Wanderings in a self-sufficient universe
Artist, horticulturist and a-n Communications and partnerships team member Maggie Tran sowed the seeds of her practice through volunteering and event programming. As working life flourishes she takes us to the tip of her roots to tell the tale.
It would seem that a twist of fate always brought me back to art. I would avoid it and then get something like an art bursary at high school in a small nowhere town in Cheshire, end up going on an immersive art trip to Tuscany, and get my mind blown away seeing paintings, normally cited textbooks, in their full monastic glory.
I started an art degree at Northumbria University in 2003. At the time, being a northern girl and always a little contrary, I wanted to be as far away from London as possible. I refused to believe that it was the centre of the world and thought all cities like it were self-perpetuated myths. Wherever I was to go I would make my own universe.
I was always restless at Northumbria, things would never quite satisfy. What happened if you couldn’t be creative on tap, in time for meetings and deadlines? There seemed to be no room for that debate. Endless critical questioning made me uncomfortable and discontented: I just wasn’t sure of how constructive it all was.
Things changed for me when I did an Erasmus exchange in 2006, I ended up in an unexpected radical art school called AKI in a town in the east of Holland called Enschede. With 24-hour studio access (a luxury compared to 9–5 opening times back home) I would go in at midnight. There would be someone tinkering on the piano or sleeping with their artwork, someone hammering away at a sculpture or setting up a film club for the night. Tutors had conversations with you rather than austere tutorials, I was able to experiment and find my own rhythm. One of the biggest things that the school taught me was that, especially with a small town, if it didn’t exist then make your own: this infused activity ranging from exhibitions to full scale art festivals.
A more rigid structure was needed to finish my degree and I brought this inspiration home with me. I realised that some of the best support I could get was from my peers: the richest resource that I had. So when I had a work placement at a local artist run gallery called Waygood, I got lots of people on board, gathered some great ideas and helped make them happen. I was given amazing liberty and produced a sound happening in a busy café on a Saturday morning that got the public involved and brought together artists, students, amateurs and professional filmmakers to make 16mm Fluxus inspired films.
Upon graduating in 2007 I received a sculpture award for my performance installation degree show piece and was offered a fellowship, which gave me free studio space and access to university facilities.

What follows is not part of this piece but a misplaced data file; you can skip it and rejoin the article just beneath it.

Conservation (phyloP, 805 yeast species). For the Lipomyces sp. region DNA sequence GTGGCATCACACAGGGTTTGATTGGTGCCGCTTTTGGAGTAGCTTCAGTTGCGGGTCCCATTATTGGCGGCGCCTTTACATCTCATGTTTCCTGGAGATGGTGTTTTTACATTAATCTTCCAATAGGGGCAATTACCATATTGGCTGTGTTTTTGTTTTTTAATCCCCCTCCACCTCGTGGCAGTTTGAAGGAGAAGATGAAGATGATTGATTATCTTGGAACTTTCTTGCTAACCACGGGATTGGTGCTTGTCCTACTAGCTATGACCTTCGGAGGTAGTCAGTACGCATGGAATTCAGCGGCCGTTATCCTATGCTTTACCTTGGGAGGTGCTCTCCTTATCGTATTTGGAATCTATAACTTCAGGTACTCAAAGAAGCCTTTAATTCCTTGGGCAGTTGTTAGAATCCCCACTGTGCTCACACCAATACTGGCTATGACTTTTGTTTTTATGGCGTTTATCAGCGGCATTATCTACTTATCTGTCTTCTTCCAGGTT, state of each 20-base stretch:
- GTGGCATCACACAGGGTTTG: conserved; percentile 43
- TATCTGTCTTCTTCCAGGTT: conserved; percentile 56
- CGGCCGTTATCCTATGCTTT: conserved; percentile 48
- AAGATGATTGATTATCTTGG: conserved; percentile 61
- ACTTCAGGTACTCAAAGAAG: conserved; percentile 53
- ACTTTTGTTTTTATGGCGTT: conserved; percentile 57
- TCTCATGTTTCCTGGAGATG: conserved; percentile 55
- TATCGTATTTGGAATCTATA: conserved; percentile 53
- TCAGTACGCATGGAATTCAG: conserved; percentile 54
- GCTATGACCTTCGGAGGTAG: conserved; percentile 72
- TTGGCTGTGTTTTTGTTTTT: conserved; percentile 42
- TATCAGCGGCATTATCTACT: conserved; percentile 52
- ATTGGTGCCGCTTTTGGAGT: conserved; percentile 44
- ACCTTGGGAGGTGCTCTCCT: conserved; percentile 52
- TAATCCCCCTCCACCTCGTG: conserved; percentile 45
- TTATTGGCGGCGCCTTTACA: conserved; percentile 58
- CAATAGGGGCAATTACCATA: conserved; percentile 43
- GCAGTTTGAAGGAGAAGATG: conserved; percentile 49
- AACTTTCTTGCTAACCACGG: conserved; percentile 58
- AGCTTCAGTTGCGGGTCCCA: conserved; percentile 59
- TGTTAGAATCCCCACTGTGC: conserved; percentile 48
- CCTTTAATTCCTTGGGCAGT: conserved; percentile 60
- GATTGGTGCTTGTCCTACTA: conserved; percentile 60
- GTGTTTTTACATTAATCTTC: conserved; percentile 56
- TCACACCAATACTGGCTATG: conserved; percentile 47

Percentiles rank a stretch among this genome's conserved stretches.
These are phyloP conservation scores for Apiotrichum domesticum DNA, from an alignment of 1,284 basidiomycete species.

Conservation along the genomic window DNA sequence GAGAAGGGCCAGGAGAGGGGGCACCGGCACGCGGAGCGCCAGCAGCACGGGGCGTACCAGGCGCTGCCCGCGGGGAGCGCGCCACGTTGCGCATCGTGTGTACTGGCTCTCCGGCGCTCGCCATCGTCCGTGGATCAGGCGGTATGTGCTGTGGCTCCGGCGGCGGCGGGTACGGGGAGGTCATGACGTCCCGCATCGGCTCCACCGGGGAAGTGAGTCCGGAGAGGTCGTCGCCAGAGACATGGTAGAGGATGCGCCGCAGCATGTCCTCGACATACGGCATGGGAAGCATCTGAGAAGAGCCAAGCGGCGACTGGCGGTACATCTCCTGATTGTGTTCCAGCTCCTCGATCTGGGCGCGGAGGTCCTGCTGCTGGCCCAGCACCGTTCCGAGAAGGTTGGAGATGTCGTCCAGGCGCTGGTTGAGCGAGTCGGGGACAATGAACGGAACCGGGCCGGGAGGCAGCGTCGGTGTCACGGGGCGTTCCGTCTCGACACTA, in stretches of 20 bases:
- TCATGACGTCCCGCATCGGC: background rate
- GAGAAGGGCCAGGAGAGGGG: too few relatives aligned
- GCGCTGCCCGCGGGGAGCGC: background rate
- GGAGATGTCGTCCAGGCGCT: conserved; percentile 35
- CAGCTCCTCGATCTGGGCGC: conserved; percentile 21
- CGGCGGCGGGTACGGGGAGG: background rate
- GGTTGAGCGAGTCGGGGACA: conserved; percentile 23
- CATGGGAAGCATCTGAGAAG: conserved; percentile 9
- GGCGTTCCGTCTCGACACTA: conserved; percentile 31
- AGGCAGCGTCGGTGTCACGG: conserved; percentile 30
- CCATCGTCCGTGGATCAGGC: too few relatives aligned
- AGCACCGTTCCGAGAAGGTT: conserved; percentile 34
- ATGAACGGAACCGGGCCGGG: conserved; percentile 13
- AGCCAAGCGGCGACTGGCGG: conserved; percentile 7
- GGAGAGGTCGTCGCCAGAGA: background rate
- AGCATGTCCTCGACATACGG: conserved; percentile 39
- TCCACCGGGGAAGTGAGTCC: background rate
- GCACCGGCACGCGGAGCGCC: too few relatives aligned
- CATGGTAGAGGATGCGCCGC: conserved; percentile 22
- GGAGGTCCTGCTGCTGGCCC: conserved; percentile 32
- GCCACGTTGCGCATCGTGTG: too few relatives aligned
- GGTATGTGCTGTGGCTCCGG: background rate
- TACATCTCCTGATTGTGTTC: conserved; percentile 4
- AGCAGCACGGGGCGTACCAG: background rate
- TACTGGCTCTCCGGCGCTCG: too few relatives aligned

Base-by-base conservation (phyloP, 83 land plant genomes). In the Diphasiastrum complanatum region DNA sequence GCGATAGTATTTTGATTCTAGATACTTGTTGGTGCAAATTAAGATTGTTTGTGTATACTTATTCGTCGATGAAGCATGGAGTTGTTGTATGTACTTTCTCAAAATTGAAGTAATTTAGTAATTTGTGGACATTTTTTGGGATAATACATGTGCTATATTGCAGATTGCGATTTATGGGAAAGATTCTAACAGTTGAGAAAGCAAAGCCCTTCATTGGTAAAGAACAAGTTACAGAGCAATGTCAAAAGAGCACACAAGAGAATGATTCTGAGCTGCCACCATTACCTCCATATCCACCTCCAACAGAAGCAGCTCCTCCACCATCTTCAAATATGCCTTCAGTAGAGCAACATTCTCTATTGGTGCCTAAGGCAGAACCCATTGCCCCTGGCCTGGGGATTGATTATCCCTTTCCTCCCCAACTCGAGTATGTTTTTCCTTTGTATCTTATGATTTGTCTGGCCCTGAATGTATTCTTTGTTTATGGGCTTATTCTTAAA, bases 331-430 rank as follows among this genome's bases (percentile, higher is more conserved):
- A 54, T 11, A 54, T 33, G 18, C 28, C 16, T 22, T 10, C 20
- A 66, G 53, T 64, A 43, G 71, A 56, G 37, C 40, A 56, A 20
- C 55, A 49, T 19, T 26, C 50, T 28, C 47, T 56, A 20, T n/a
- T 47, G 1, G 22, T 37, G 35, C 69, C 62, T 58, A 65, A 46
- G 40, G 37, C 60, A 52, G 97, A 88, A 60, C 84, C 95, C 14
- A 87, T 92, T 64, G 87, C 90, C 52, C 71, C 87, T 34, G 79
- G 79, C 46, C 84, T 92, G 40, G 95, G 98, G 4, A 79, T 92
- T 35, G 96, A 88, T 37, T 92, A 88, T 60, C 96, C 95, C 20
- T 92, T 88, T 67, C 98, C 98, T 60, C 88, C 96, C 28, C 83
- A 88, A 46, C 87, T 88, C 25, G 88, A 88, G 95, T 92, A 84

But the best thing that came into fruition at this time was being asked to programme a series of performances for an artist bookshop project in Newcastle called Bookville. It became one of the most experimental things I have been part of. We were given an ex-hairdresser’s space to play with for four months: there was even funding. There was nothing like it in the city, we were breaking rules and learnt quickly from mistakes, developing and understanding what worked and what didn’t.
After Bookville I received funding from a-ns’ NAN bursary scheme to research creative uses of buildings and spaces in Rotterdam. I found a cheap place to live there from helping others set up their own artist run projects. I then lived in London for a while, concentrated on my own practice, and built on peer-to-peer networks. Then I moved to Brighton and now I live in Sussex where I am part the DIY community art space and studios Coachwerks.
I have been strongly influenced by a book called ‘How to be Free’ by Tom Hodgkinson, in it he references people he knows are happy to be, say, musicians as well as a plasterers. I like the separation of doing art things and something completely different too, and have stumbled into a love of plants and growing through studying Horticulture.
Slowly I have incorporated growing as part of my artwork and projects. As someone I know said, gardening is like a very slow installation. Different occupations can enhance art practice but being an artist can, in turn, add to other professions.
I don’t think I can stop feeling like an artist now in whatever I do.
First published: a-n.co.uk March 2012
Post your comment
No one has commented on this article yet, why not be the first?
To post a comment you need to login
© the artist(s), writer(s), photographer(s) and a-n The Artists Information Company
All rights reserved.
Artists who are current subscribers to a-n may download or print this text for the limited purpose of use in their business or professional practice as artists.
Parts of this text may be reproduced either in accordance with the provisions of the Copyright Designs and Patents Act 1988 (updated) or with written permission of the publishers.